Cancer Information

Brain Tumors

Brain is contained in a hard bony cage called cranium, with a covering of dura, the tough layer that protects the brain during sudden impacts. Brain is composed of nerve cells, supporting cells, nerve fibers for communication of signals, blood vessels, however there are no  lymphatics as are present elsewhere in the body. The tumors in brain can arise from any of its components and in most of the cases the tumors do not metastasize out of the cranium except for some childhood tumors that can travel into the spinal cord area. The symptoms of brain tumour are mainly due to the pressure effects of the tumour on surrounding normal brain structures.

To detect brain tumors a doctor has to have a high index of suspicion as the symptoms may be non-specific. If there is high index of suspicion an early diagnosis can be arrived at and right treatment can be provided.

Headaches: Headache is the commonest symptom of brain tumors and is reported in approximately 50% of patients. Headache may be more in the morning especially for tumour located over the nape of neck, back side of head. It may worsen with bending forwards. All headaches are not due to brain tumors; however if the headache is constant and persists beyond a few days to two weeks, it should be investigated thoroughly including having an MRI, if prescribed by the doctor.

Seizures: Epilepsy or fits is the second most common symptom and is reported by a third of patients. Epilepsy can be caused by many other conditions e.g. fever in young children, fall or trauma, stroke etc. After the first seizure the patient should be seen by the doctor and complete description of the body movements, up rolling of eyes, frothing at month, tongue bite etc along with the duration of complete fit should be given to the medical care giver. Seizures can occur even after the removal of tumors, hence doctors prescribe anti epileptic medicine after surgery for a long time. A patient on anti-epileptic medicines should not drive.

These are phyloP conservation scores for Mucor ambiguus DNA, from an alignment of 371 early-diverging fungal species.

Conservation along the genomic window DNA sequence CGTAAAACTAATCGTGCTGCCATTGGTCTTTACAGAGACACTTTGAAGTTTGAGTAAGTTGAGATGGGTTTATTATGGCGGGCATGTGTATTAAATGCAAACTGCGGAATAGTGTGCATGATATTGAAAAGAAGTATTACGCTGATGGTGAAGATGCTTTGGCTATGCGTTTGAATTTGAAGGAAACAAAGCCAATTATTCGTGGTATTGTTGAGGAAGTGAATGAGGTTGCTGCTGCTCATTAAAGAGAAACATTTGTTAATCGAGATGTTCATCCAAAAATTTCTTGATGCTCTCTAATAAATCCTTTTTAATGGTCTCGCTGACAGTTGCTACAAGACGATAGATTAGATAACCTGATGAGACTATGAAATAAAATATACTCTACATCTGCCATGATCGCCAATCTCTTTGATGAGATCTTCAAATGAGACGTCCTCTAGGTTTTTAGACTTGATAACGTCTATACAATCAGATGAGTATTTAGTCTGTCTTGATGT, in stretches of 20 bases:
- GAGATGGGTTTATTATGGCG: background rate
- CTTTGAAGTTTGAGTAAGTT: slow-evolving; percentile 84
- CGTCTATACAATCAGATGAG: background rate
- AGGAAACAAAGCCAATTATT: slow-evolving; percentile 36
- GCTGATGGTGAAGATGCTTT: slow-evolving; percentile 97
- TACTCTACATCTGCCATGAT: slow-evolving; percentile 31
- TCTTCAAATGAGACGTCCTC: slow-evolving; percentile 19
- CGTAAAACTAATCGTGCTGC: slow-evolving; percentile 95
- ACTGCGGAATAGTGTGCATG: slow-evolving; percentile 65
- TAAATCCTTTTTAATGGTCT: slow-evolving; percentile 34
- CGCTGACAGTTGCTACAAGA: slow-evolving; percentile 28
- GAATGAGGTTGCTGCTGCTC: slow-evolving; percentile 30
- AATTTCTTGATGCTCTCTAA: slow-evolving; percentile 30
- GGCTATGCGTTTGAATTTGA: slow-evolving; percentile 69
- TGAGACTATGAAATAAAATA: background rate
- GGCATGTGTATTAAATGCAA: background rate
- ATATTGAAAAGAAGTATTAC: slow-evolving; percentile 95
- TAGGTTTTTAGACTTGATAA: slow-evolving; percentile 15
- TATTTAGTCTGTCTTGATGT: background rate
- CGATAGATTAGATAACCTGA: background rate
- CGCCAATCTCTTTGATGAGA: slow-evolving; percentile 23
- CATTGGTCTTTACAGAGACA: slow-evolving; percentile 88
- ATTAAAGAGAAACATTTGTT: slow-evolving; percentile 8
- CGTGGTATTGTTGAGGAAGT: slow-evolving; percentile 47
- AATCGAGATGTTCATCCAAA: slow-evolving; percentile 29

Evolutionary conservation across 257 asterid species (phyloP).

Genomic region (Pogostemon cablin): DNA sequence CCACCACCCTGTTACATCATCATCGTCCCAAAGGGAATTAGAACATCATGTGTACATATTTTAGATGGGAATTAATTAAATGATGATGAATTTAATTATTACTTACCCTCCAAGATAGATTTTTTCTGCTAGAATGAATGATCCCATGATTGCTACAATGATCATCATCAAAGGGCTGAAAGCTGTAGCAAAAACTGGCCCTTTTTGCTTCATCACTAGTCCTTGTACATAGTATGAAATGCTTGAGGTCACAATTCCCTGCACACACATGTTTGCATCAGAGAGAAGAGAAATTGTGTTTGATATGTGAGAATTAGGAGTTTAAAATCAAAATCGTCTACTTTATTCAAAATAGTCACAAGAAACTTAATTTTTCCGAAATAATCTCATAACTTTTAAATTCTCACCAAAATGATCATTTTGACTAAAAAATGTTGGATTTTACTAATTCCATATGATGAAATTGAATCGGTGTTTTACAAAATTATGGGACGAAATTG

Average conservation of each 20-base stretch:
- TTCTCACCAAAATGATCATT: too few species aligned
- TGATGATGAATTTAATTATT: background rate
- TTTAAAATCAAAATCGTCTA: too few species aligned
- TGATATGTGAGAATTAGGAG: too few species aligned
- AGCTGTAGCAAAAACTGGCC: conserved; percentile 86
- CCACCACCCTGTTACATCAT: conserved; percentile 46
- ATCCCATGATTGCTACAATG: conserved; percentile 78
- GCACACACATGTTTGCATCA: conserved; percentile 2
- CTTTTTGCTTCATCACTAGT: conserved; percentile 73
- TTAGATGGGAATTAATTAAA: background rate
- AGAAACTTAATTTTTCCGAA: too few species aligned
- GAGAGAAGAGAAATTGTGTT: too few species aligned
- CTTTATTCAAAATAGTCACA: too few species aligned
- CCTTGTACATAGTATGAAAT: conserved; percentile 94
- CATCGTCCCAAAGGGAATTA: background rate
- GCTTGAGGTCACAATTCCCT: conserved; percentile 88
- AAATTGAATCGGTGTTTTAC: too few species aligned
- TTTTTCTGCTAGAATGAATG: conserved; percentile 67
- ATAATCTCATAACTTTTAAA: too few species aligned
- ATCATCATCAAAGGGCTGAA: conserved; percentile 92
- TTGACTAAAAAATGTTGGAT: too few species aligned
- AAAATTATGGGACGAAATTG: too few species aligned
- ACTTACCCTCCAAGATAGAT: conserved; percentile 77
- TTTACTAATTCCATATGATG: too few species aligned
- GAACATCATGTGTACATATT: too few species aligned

A seizure is a sudden, jerky movement of a part or whole of the body and may be preceded by an aura of smell, vision or hearing. It may be accompanied by loss of consciousness and/or fall. Temporal lobe epilepsy may result in a vacant stare or difficulty in speech.

Nausea and/vomiting: Intracranial tumors can cause nausea and/or vomiting due to rise in intra cranial pressure. This symptom is non-specific but has to be taken in support with history of headache and/or epilepsy. There may be other causes of nausea/vomiting e.g. gastritis or gastroenteritis.

Visual or hearing problems: Approximately 25% patients may present with visual or hearing impairment. An eye doctor can diagnose the rise in intra cranial pressure by fundus examination. Loss of hearing may be due to infection, trauma or age related, however, in young adults progressive decrease in hearing may be related to a brain tumour.

Weakness of arm/legs: A strange sensation in arms/legs or hands followed by muscle weakness or paralysis can indicate a brain tumour. This symptom can be present after a stroke or trauma and should not be ignored. Any patient with such a symptom should be taken to an emergency in a hospital and scanned.

Behavioral and cognitive problems: Patient may develop sudden loss of short term memory, inability to find right words while making speech, inappropriate behavior or become short tempered. These sudden changes in behavior can indicate a space occupying lesion and an MRI of the brain should be done.

Leave a Reply

Your email address will not be published.